What We Have in Common

13 students, 6th grade, Katalin Erauso School, Donostia-San Sebastián

13 students, 6th grade, Katalin Erauso School, Donostia-San Sebastián

Language: Basque
Artist: Maider López
Teacher: Kistiñe Frutos

What do we have in common? What makes us different? How can we build ties between us? These were some of the questions used to trigger discussion among students at Katalin Erauso School, with the aim of boosting their sense of belonging and drawing their attention to collective endeavors.

First, the children were given the task of making lists of the cities where they had lived, the colors they liked, etc. Then, in pairs, they had to find the elements their lists had in common, circling the items in order to find the intersections. The goal was to work with mathematical concepts and, more importantly, to build ties with their classmates, focusing on both what they had in common and what made them unique. In addition to contributing to the integration of individual students into the group, the activity led to a higher-level of self-knowledge.

The following activity was in the field of action art, and it involved physical contact. The students had to mark with color the areas where their body parts touched—for instance, a desk where their arms were side by side—or where two objects met—a pen and a desk, for example. This enabled them to experiment with the configurations of the different objects they could find at school.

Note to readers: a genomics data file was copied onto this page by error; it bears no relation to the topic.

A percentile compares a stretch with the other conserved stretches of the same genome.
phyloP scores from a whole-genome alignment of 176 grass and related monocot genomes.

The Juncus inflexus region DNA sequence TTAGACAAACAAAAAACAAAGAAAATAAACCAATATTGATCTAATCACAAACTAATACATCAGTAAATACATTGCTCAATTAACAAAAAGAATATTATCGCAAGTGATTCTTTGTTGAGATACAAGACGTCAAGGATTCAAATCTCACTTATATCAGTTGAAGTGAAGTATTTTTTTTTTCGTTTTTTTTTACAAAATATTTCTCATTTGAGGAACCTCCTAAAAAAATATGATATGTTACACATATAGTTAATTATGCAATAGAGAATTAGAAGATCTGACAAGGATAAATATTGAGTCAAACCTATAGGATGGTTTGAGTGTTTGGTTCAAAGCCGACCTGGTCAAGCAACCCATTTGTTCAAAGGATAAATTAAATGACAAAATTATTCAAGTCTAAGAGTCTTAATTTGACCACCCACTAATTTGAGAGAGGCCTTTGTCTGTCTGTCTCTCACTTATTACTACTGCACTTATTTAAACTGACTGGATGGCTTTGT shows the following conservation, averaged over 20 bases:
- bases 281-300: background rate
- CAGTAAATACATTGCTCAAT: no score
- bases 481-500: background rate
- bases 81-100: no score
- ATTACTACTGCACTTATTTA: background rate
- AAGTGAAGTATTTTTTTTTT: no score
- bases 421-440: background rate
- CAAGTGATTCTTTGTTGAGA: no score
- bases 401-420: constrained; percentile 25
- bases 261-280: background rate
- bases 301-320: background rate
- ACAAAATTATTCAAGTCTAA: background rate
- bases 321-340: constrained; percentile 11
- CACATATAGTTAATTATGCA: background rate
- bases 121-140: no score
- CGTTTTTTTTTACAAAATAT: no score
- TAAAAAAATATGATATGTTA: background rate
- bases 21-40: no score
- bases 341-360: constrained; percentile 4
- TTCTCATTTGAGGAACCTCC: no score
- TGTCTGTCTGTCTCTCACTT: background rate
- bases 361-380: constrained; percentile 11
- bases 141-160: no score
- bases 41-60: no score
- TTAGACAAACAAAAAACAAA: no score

Next, the children were asked to draw the outlines of their hands in a series of exercises aimed at exploring the connections with their own bodies and their representation. Then, they drew different body parts and put them together in a collective portrait of a hybrid being. Using their hands again, they measured things and places, connecting bodies and spaces: the perimeter of a tile on the floor, the surface of a chair or a desk, the height of the steps, etc. Last but not least, they had to outline their own bodies. Then, cutting their faces in an oval, they were asked to put them on a classmate’s body to create a hybrid again. In the process, they became more aware of their bodies and the space around them by resorting to artistic practices like performance and action art.